Early in 2015, Hawaii State Rep. Della Au Belatti, House Health Committee chairperson, announced plans to introduce legislation that would allow for medical marijuana dispensaries to be established in the Aloha State by 2017.
Lawmakers in Hawaii made history in 2000 as the first legislative body to legalize medical marijuana. Under current law, the 13,000 registered medical marijuana patients are permitted to cultivate at home, but many of them are too sick to grow their own medicine. Therefore, they are forced to acquire strains on the black market. After 15 years of legalized medical marijuana, patients in Hawaii still do not have safe, reliable access to medical marijuana.
Michelle Tippens (photo below) is one of Hawaii’s registered medical marijuana patients. Tippens was injured in a car accident, leaving her with a brain injury and multiple fractures in her spine.
Tippens appeared at the committee meeting to share her story and show support as an example of why medical marijuana patients in Hawaii need distribution facilities. She explained that she was on more than one dozen different pharmaceutical medications after the tragic accident. Medical marijuana allowed her to quite taking the debilitating pills. She wore the bottles around her neck to make a statement.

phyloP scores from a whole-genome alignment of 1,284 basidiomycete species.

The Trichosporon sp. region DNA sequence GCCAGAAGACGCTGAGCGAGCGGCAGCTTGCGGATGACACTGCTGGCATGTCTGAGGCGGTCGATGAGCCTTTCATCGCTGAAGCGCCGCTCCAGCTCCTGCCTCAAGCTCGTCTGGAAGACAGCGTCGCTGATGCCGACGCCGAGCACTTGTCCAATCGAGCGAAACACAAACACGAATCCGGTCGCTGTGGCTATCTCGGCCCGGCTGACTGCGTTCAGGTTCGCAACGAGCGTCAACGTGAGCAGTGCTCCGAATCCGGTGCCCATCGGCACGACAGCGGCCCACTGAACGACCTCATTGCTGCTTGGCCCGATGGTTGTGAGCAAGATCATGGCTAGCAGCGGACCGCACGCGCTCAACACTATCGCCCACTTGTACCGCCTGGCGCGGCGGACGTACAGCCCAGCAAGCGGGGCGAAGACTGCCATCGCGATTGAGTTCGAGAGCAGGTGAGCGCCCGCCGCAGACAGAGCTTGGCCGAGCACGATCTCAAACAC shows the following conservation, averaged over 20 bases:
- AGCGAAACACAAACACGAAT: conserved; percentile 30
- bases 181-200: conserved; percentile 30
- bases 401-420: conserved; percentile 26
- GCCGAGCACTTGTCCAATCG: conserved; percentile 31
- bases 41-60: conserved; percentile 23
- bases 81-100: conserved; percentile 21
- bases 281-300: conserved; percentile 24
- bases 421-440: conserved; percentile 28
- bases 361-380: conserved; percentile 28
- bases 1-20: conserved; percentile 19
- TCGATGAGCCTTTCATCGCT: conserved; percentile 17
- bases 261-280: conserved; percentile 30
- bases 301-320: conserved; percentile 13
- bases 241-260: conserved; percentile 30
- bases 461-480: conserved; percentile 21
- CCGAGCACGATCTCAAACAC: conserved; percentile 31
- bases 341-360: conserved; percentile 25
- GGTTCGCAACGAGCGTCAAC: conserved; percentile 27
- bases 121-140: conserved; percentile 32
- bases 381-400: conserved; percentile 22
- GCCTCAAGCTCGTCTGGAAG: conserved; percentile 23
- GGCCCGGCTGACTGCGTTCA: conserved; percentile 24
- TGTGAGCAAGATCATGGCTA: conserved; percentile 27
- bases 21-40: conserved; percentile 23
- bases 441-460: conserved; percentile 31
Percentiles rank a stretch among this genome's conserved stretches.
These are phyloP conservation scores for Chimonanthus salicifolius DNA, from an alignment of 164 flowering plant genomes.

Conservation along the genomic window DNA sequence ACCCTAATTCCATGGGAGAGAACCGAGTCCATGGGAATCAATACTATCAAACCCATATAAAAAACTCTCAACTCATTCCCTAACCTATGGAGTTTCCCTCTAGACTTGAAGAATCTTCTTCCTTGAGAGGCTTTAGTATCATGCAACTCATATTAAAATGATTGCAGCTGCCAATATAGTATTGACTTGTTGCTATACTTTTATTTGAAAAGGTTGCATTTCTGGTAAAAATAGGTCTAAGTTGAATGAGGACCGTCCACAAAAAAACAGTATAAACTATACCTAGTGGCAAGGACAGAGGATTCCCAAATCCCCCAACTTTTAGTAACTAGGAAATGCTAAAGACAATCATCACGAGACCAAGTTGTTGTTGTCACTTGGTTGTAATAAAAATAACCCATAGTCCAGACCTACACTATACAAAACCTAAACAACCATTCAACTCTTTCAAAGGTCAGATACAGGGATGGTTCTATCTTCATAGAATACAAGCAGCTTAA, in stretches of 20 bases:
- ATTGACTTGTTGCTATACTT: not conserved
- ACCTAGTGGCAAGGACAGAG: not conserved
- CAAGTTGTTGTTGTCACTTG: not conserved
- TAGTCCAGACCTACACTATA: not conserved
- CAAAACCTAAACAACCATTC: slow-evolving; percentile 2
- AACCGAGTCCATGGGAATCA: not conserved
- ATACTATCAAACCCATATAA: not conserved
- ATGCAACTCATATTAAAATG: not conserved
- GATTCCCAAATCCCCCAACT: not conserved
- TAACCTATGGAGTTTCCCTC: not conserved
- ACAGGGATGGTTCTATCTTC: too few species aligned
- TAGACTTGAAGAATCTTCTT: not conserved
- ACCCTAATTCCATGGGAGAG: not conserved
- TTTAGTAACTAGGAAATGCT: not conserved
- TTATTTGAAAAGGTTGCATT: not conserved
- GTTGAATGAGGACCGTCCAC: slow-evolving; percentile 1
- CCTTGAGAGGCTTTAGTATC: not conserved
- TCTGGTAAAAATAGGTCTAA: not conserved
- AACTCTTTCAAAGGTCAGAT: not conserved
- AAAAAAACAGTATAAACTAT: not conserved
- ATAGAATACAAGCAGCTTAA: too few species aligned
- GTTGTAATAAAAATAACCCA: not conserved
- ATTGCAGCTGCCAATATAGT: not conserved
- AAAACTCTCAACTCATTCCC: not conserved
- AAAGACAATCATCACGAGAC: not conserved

Tippens told The State,
“In order to qualify for the card, you have to be really sick. And a lot of people who are really sick are not capable of cultivating marijuana.”
House Bill 321 would establish a system for regulating and licensing a total of 26 medical marijuana dispensaries. The bill states that any distribution facility must be located a minimum of 700 feet from schools, playgrounds and public housing. It also implements a seed-to-sale tracking system for all cannabis sold through a dispensary. It still permits patients to cultivate their own plants at home.
Opponents to the bill, like Rep. Bob McDermott (R-Ewa), are fearful that legalizing medical marijuana dispensaries may encourage use by young people, and lead to recreational legalization. However, the 2014 Harvard Public Opinion Project already proved that legalization is not encouraging use.
A similar Senate Bill proposal is also expected to have a joint committee hearing this week.
Find out how to become a registered medical marijuana patient in Hawaii here.